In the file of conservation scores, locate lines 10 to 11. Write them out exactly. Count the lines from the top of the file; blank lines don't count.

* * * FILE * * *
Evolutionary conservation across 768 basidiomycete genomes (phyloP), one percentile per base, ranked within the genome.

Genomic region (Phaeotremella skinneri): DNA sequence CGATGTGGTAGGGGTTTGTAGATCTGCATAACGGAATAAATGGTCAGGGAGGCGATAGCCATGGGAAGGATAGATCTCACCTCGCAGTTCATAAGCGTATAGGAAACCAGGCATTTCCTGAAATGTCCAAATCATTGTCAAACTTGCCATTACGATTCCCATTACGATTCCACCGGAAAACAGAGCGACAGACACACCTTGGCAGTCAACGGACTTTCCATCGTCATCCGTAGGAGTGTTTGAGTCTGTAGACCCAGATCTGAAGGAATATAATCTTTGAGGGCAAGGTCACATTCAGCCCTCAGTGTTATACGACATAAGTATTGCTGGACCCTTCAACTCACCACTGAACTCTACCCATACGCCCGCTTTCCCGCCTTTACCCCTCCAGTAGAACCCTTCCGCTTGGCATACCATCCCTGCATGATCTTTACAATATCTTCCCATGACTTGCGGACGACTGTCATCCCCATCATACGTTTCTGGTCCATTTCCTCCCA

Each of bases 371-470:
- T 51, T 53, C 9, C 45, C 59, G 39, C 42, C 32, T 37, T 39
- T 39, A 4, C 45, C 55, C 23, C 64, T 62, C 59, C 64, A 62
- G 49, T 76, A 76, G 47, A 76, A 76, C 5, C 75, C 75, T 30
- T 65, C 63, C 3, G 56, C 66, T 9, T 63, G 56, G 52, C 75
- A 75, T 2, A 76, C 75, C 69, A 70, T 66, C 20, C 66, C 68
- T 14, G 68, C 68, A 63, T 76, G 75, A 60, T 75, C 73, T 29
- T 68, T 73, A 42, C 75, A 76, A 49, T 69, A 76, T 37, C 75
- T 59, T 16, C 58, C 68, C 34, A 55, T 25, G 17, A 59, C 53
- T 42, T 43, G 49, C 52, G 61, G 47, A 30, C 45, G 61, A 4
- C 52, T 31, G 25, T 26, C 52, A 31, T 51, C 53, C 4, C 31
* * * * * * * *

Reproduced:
- T 68, T 73, A 42, C 75, A 76, A 49, T 69, A 76, T 37, C 75
- T 59, T 16, C 58, C 68, C 34, A 55, T 25, G 17, A 59, C 53